Treachery. Terrorism. Chocolate.
Captain Ian Halloran, a small-time interstellar chocolate smuggler, insulted research librarian Aoife Cavenaugh’s intelligence as well as her virtue when he tried to fondle her at his own wedding, to her beloved cousin. But that was years ago. Now her cousin’s ghost haunts Aoife, trying to terrify her into finishing the research that Aoife started and Ian stole after she knocked him out and tried to strangle him at the reception.
A chance to give humanity the edge over their alien overlords, the secretive Danavas. A chance to step out of her adventureless life as a dull librarian. A chance to put her cousin’s ghost to rest. A chance to finish strangling that low-life, back-stabbing thief of a cousin-in-law once and for all.
Aoife locked the door to the cottage that served as her office. The fairshopper library trees whispered around her, muttering in unintelligible codes. A leaf dropped in front of her face, hissing data. She ignored it and followed the laboriously winding stone path to the garden exit.
Everything on Tullynally was like that. Too cute. Why nobody could build a library that looked like a damn library, she’d never know. Books that looked like books could exchange information just as easily as books that looked like trees.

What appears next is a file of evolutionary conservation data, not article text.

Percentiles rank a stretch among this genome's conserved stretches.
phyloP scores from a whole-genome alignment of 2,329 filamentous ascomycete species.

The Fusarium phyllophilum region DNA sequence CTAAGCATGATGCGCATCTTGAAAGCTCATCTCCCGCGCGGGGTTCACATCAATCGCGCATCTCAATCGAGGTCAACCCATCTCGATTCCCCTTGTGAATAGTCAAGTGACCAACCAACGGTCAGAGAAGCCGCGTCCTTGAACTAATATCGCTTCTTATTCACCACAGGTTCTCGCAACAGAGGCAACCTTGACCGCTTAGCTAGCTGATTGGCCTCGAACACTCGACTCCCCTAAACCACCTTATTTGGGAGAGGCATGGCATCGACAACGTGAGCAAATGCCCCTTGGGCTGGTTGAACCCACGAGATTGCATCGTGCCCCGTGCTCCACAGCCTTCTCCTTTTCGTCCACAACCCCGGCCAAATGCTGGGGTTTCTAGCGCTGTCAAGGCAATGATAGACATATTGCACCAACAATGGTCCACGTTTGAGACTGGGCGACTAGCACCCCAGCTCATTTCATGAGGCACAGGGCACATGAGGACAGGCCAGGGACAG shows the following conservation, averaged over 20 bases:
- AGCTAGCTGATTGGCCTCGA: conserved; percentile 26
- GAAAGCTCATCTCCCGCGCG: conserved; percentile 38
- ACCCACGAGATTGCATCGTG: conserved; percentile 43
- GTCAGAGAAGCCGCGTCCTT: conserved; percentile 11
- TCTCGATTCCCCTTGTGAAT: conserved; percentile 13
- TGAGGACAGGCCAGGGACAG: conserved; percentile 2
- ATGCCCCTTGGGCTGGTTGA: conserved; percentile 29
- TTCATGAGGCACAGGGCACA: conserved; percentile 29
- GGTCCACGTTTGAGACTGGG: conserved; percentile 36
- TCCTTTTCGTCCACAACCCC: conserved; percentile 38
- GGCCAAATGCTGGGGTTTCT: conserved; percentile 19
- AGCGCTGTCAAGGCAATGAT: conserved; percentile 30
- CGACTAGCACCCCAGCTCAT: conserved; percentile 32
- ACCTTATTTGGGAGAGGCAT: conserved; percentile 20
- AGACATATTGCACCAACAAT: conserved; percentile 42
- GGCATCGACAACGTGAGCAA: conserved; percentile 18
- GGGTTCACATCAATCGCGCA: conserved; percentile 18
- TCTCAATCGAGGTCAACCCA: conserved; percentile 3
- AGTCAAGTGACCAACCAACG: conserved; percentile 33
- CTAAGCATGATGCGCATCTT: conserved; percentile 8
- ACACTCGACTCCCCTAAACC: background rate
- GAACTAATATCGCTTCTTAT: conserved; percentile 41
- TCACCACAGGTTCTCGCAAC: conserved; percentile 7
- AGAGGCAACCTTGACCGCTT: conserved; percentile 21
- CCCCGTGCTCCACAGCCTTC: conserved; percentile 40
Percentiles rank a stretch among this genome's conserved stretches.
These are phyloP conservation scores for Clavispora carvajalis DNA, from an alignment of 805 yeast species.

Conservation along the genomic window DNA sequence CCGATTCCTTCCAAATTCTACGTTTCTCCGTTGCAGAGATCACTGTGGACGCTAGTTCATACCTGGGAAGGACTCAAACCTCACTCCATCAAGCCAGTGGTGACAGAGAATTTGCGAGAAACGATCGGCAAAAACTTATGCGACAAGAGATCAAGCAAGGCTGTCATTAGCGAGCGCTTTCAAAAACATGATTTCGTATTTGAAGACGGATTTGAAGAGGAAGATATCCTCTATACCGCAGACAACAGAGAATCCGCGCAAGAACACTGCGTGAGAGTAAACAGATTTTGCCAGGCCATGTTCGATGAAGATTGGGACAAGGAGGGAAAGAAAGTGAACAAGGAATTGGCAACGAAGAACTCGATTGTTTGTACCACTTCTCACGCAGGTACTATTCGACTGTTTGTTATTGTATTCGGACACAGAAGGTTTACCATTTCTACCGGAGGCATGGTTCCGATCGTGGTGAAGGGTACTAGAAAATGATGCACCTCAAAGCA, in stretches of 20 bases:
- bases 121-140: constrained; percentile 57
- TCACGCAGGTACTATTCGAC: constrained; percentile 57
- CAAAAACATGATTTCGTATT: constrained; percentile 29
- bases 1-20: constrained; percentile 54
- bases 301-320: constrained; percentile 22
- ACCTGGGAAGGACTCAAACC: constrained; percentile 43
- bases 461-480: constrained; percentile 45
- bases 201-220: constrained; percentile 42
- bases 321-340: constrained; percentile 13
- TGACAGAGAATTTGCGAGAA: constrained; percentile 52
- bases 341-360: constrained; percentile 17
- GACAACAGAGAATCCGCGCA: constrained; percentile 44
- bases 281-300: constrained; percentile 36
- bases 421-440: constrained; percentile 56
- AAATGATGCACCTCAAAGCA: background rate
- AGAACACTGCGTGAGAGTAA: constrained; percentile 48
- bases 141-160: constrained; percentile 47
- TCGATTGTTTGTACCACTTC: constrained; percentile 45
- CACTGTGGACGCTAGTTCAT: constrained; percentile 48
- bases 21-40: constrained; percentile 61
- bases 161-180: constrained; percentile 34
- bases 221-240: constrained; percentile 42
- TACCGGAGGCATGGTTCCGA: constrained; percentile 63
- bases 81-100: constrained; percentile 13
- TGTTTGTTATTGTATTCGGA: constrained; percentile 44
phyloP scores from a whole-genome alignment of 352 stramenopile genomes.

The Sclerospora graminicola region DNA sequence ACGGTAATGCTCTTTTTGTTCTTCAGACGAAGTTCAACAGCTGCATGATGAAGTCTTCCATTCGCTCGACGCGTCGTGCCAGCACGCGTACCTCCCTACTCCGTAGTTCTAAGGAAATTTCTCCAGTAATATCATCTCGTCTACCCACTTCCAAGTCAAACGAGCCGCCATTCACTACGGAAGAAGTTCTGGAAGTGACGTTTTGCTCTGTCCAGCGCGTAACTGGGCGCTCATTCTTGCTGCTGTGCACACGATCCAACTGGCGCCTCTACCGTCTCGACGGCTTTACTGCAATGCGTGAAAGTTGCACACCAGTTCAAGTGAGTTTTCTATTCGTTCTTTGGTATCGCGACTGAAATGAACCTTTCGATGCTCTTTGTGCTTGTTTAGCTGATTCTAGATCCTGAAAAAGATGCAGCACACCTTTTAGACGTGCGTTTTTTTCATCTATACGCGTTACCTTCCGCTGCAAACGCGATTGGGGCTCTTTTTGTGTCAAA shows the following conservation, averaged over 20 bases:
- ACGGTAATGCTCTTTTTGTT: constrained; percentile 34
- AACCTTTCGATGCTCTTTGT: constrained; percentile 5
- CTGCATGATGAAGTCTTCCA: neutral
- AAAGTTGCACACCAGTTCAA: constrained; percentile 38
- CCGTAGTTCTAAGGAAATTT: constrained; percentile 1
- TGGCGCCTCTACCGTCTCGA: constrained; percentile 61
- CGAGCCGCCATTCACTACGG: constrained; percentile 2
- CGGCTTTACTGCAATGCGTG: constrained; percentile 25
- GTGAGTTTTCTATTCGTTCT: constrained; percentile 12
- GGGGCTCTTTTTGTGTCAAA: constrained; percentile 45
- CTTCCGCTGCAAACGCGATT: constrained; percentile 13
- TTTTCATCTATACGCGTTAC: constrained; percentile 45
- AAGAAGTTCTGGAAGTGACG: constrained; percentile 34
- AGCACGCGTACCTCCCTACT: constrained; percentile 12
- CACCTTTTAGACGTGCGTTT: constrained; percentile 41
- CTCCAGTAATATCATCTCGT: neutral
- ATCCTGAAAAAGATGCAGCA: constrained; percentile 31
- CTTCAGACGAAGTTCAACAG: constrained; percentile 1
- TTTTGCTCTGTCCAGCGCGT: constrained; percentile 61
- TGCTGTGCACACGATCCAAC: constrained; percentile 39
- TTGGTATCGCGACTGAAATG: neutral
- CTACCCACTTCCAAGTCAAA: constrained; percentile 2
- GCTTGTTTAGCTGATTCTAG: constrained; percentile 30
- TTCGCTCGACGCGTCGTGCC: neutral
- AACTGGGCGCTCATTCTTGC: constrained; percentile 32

Aoife spotted a familiar horse-drawn cab with two brass-handled doors and a rail around the roof for luggage. The cab driver, Angus, pulled to a halt, tipped his threadbare top hat at her, and started to jump down.
Aoife jerked opened the cab door, vaulted in, and latched it behind her. She shouted up, “Don’t bother with the niceties, Angus. Just take me home.”
“No. Terrible day.”
“What happened then? Did ye not get funding for yer project?”
Aoife opened the door on Angus’s side and stood on tiptoe to peek up at him. “Angus, ye wouldn’t believe it. They wanted me to turn over all my research without a breath of promise that I’d be the one to finish the project. They never intended to give me funding. I’m too valuable to lose from the library, they said.” She sat down, pulled a handkerchief out of her sleeve, and dabbed at her face. She would not start bawling in a cab like a broken-hearted trollop weeping over her lost lover.